4 October, 2019

Hon. David Lametti, MP. Attorney General


Right Hon. Justin Trudeau, Prime Minister, Leader of the Liberal Party of Canada,

Hon. Carla Qualtrough, MP. Minister of Accessibility, Liberal Party of Canada

Dear Minister Lametti,

Re: Advocates Call for Disability-Rights Based Appeal of the Quebec Superior Court’s Decision in Truchon & Gladu

We, the undersigned members and supporters of the Canadian disability community, are deeply troubled by the Quebec Superior Court’s decision of Truchon c. Procureur général du Canada. As you are aware, the decision has struck down the “reasonable foreseeability of natural death” criterion of Canada’s medical assistance in dying legislation. As Attorney General of Canada, we urge you to file an appeal of the decision immediately. 

We find this decision to be concerning for the following three reasons:

  1. It fails to respect Parliament’s authority to balance the interests of individuals with the interests of society[1], effectively limiting Parliament’s capacity to pursue social targets such as substantive equality and inclusion.

Justice Christine Baudouin arrives at the conclusion that the end-of-life criterion violates section 7 and section 15 of the Charter by rejecting a key objective of Parliament, erasing any need for a section 1 analysis of reasonable limits. Parliament outlined the following societal objective in the preamble of the legislation:

It is important to affirm the inherent and equal value of every person’s life and to avoid encouraging negative perceptions of the quality of life of persons who are elderly, ill or disabled.

In fully rejecting this objective, the court has limited the authority of Parliament to govern toward an inclusive and equitable Canada. This is a dangerous precedent. Parliament intentionally included the end of life criterion in the legislation as a way of achieving the above objective. Is it reasonable for Parliament to limit the individual interests of Truchon and Gladu (autonomy) in order to promote the interests of society (equality and inclusion)? Without an appeal, we may never know. The Supreme Court must weigh in on this flawed analysis.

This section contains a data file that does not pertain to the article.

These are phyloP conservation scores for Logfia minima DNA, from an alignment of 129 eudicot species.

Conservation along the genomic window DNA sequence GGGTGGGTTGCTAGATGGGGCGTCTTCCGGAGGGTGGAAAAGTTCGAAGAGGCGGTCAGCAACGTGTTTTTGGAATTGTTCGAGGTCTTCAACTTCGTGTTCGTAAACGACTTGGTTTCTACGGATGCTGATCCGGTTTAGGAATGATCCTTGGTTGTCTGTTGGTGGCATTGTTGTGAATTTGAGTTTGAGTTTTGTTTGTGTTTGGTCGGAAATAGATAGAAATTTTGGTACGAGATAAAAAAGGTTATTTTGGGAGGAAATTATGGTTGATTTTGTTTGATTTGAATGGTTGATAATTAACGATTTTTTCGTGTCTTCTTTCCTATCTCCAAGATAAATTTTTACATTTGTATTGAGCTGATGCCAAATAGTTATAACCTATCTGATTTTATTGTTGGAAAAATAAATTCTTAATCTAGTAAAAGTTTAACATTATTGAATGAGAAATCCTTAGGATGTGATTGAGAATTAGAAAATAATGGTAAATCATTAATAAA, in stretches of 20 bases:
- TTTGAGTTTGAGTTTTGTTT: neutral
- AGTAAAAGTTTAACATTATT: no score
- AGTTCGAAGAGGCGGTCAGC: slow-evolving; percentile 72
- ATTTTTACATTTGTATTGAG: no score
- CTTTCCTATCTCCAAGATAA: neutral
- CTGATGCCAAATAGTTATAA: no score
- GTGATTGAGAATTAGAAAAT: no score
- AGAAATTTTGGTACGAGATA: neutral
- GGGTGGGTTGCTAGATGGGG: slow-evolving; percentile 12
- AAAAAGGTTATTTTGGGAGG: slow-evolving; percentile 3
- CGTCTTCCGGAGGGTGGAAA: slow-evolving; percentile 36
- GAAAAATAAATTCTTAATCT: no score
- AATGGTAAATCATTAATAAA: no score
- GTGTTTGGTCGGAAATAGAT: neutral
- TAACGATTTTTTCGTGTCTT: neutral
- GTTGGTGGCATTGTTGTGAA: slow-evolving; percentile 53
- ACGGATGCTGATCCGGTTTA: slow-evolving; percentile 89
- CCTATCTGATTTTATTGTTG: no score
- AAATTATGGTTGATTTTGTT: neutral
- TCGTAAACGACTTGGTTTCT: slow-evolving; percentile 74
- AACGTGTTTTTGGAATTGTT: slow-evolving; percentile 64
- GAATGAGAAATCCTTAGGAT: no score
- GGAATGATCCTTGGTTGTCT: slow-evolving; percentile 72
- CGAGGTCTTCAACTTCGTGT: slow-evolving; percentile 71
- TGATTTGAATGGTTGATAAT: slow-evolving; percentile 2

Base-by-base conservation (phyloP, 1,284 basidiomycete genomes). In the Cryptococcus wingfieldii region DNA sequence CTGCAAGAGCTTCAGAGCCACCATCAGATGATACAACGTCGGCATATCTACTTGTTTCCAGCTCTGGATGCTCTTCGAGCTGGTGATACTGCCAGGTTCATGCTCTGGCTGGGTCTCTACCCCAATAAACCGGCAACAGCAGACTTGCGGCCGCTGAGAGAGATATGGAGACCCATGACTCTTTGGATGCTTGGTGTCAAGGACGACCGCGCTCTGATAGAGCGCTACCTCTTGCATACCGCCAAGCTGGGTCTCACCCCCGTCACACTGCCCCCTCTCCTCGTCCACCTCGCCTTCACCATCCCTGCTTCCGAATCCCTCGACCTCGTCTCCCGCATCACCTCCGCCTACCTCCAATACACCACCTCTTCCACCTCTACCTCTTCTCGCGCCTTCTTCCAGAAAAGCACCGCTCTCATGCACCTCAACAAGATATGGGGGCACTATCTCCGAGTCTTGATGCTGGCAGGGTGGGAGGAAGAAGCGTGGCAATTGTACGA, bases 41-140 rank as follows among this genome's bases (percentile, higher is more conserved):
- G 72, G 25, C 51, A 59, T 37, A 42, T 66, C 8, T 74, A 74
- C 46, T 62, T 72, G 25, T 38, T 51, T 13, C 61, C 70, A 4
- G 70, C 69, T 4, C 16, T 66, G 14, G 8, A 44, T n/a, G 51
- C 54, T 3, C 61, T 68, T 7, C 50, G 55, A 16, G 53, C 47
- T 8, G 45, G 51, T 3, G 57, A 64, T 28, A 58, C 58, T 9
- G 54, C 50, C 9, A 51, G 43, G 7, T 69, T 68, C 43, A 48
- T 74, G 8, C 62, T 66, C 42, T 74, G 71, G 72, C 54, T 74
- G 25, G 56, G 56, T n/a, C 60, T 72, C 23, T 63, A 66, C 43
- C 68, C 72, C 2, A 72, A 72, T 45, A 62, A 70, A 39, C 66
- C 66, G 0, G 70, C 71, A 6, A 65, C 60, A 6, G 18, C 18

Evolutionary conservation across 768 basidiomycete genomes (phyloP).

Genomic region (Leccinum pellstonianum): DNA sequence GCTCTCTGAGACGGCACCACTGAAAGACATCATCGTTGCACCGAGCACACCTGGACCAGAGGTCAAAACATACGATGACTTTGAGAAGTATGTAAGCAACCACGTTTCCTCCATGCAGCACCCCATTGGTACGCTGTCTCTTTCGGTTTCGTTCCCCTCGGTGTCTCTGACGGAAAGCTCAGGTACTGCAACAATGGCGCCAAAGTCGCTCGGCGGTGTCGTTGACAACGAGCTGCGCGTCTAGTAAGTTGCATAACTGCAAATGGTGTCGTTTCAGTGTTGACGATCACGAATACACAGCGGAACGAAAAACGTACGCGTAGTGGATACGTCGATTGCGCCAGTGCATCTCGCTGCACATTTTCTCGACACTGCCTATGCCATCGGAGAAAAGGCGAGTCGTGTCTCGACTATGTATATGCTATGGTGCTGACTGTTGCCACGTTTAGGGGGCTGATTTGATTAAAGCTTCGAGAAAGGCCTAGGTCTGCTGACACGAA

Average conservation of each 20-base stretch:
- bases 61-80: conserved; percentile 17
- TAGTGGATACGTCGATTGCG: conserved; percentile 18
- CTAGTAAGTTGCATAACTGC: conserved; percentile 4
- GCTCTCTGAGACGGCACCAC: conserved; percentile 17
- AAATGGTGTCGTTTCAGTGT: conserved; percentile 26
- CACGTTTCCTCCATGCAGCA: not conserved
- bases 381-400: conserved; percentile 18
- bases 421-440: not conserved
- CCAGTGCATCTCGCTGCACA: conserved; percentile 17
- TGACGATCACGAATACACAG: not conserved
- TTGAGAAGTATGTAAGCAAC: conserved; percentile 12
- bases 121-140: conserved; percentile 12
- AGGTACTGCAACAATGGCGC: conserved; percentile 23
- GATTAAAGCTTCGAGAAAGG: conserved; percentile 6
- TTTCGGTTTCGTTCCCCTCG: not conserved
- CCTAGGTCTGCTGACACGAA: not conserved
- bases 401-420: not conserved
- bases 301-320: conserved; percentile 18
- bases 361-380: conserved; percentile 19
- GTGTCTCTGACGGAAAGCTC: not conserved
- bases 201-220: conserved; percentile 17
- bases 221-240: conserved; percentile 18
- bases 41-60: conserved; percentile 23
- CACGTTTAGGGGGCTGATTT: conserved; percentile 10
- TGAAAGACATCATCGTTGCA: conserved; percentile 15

• The decision will entrench stereotypes and exacerbate stigma for Canadians with disabilities, contributing to the adversity and oppression experienced by this vulnerable group.

Without the equalizing effect of the end-of-life criterion, which guarantees that the common thread between all persons who access an assisted death in Canada is that they are all dying, persons with disabilities will be able to gain access ultimately because they have a disability. A worse stereotype couldn’t be institutionalized in law – that disability-related suffering, largely caused by lack of support and inequality, justifies the termination of a person’s life.

Canada must avoid sending a message that having a disability is a fate worse than death. Canadians with disabilities are already bombarded daily with reminders that they are unwelcome and under-valued. We must not compound this harm by entrenching in law the message that others who share their condition will receive our full support if they choose to die prematurely. This message fits too neatly into the stereotype that a life featuring disability is a bad life, full only of suffering and pity. Such a narrative already exists. Canada must appeal the decision to prevent additional stereotyping and stigma, and to substantively protect the section 15 Charter rights of persons with disabilities.

  • Without the end-of-life criterion in place, Canada’s medical assistance in dying legislation will further violate article 10 of the United Nations’ Convention on the Rights of Persons with Disabilities (CRPD).

Article 10 of the CRPD reads as follows:

States Parties reaffirm that every human being has the inherent right to life and shall take all necessary measures to ensure its effective enjoyment by persons with disabilities on an equal basis with others.

By offering medical assistance in dying to persons with disabilities on the basis of disability, Canada would be further violating international law. If every Canadian who suffers cannot access a medically assisted death, and yet a Canadian who suffers and has a degenerative disability can, it is precisely their disability status that sets them apart.

Canada is already not taking necessary measures to ensure the effective enjoyment of life by persons with disabilities on an equal basis with others. There is case after case of Canadians whose medical and support needs are not being met, causing them to consider, if not seek out, death. [2]